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Poll: Democrat Joe Donnelly Leading Trump-Backed Mike Braun in Indiana

Donnelly’s lead within the margin of error

Sen. Joe Donnelly, D-Ind., held a slight lead over GOP nominee Mike Braun in a new poll. (Tom Williams/CQ Roll Call file photo)
Sen. Joe Donnelly, D-Ind., held a slight lead over GOP nominee Mike Braun in a new poll. (Tom Williams/CQ Roll Call file photo)

Sen. Joe Donnelly, one of a handful of vulnerable Senate Democrats from Trump-won states up for re-election this cycle, held a slight 3-point lead over his GOP opponent in a new poll.

Donnelly paced businessman and political newcomer Mike Braun, the Republican nominee backed by President Donald Trump, 44 percent to 41 percent among likely voters, according to an NBC News/Marist poll released Wednesday.

But Braun’s deficit was well within the survey’s margin of error for the 576 likely voters interviewed by phone from Aug. 26 through Aug. 29.

Lucy Brenton, a Libertarian, received support from 8 percent of the likely voters polled.

Donnelly led by a 6-point margin, 49 percent to 43 percent in a head-to-head match-up with Braun. And among registered voters, he edged Braun, 48 percent to 42 percent.

Republicans have targeted the first-term senator as they seek to widen their 51-49 majority over the Democrats in the chamber. 

Donnelly will need to remain in the good graces of the political independents in the state if he wants to win a second term, and, according to the poll, he appears to be doing a good job so far.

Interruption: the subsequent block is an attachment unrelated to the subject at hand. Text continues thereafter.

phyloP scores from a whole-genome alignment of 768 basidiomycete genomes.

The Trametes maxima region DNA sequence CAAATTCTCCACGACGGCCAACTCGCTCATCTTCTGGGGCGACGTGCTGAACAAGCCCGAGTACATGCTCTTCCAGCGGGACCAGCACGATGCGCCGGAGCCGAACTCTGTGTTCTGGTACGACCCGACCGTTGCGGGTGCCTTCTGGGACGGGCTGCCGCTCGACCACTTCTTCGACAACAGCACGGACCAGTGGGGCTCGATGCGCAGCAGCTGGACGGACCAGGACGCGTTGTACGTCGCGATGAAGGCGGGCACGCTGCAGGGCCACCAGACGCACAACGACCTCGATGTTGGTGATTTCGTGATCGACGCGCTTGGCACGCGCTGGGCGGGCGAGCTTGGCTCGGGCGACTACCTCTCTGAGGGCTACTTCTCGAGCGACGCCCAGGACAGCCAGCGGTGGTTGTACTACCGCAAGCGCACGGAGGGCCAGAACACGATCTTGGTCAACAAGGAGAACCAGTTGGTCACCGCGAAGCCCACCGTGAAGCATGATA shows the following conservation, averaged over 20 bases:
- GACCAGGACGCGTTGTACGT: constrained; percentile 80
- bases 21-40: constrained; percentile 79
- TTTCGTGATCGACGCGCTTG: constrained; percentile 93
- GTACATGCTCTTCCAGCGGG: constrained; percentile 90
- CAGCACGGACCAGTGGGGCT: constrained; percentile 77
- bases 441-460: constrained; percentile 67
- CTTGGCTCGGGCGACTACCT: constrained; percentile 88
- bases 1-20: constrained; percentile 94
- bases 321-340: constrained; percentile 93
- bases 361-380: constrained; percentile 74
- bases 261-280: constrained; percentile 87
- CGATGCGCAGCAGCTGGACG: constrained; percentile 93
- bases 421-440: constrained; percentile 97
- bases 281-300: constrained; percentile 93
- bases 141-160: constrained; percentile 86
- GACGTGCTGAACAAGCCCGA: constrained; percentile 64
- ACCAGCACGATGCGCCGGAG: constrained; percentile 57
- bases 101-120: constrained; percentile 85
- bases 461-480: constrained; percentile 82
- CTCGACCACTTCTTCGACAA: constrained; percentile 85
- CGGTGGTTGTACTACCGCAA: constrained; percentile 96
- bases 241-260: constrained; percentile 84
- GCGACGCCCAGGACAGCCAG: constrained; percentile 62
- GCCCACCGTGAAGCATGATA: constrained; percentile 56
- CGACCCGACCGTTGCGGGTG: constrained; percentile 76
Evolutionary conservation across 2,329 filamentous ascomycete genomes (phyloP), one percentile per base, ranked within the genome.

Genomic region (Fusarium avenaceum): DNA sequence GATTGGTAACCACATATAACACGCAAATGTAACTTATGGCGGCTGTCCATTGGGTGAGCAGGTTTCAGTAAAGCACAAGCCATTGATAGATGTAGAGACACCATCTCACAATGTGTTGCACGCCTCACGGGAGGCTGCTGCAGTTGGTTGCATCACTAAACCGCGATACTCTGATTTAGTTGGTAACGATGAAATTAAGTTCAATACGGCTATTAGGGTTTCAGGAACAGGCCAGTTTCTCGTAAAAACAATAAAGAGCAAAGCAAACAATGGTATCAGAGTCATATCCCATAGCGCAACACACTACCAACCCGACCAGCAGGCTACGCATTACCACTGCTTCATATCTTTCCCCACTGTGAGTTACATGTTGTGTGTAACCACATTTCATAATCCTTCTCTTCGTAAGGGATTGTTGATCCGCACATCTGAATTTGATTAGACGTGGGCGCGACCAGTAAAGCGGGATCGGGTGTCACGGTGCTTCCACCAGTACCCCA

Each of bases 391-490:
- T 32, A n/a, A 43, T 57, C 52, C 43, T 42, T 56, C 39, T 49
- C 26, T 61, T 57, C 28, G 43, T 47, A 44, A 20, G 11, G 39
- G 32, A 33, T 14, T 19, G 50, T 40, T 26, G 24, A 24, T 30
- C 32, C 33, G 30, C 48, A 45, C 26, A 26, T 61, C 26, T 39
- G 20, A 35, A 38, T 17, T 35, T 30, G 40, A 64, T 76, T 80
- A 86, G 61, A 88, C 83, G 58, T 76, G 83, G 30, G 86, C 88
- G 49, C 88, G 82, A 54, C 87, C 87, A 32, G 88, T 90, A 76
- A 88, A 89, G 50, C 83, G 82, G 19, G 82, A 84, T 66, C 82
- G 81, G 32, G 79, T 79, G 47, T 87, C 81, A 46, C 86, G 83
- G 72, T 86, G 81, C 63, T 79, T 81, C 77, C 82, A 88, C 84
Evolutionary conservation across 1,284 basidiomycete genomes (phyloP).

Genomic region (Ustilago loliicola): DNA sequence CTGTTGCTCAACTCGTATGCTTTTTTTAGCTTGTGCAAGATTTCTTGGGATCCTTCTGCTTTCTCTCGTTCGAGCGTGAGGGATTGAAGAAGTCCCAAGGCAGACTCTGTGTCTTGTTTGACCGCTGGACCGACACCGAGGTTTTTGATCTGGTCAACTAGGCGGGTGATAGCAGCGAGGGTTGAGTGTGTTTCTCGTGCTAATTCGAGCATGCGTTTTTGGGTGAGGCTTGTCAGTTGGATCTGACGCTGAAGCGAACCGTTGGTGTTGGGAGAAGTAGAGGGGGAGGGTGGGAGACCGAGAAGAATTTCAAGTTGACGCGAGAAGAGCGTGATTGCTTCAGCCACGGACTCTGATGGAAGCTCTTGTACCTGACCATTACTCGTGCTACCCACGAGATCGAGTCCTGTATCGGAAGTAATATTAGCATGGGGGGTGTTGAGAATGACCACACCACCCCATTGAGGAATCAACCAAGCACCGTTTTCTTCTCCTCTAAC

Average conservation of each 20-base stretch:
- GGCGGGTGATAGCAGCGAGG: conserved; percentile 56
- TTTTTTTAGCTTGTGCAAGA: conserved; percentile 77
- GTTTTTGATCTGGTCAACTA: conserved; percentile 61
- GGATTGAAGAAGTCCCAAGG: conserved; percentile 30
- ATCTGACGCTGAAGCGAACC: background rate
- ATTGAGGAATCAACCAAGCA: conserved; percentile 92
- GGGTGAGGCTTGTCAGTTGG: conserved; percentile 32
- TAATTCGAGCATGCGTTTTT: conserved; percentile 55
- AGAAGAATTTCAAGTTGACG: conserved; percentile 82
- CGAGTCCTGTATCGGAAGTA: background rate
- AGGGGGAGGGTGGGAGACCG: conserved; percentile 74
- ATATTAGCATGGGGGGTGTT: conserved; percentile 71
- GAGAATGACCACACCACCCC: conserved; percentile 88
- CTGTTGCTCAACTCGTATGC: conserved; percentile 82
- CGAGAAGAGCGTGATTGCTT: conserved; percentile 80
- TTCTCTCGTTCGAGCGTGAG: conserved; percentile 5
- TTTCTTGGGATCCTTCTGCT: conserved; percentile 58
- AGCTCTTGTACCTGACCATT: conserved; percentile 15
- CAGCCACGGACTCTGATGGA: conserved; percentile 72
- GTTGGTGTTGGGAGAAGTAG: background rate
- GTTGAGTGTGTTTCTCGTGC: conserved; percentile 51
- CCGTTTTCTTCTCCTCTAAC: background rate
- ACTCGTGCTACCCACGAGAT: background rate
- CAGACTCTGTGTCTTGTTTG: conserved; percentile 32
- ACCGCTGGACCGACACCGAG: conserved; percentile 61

Among independent likely voters, the senator led Braun by 20 points, 45 percent to 25 percent.

Donnelly, like the 10 other Senate Democrats seeking re-election in states Trump won in 2016, has sought crossover appeal by voting to confirm some of Trump’s federal government appointees, approving the appropriations package that included border wall funding earlier this year, and quashing a Republican effort to dismantle the Affordable Care Act, parts of which are widely popular in many of the states Republicans are targeting this November.

Trump won Indiana, the home state of his vice president, former Gov. Mike Pence, by 20 points in 2016.

Inside Elections with Nathan L. Gonzales rates the race a Tossup.

Overall, the pollsters interviewed 955 Indiana adults. The overall error margin for the entire sample is +/- 3.9 percent.

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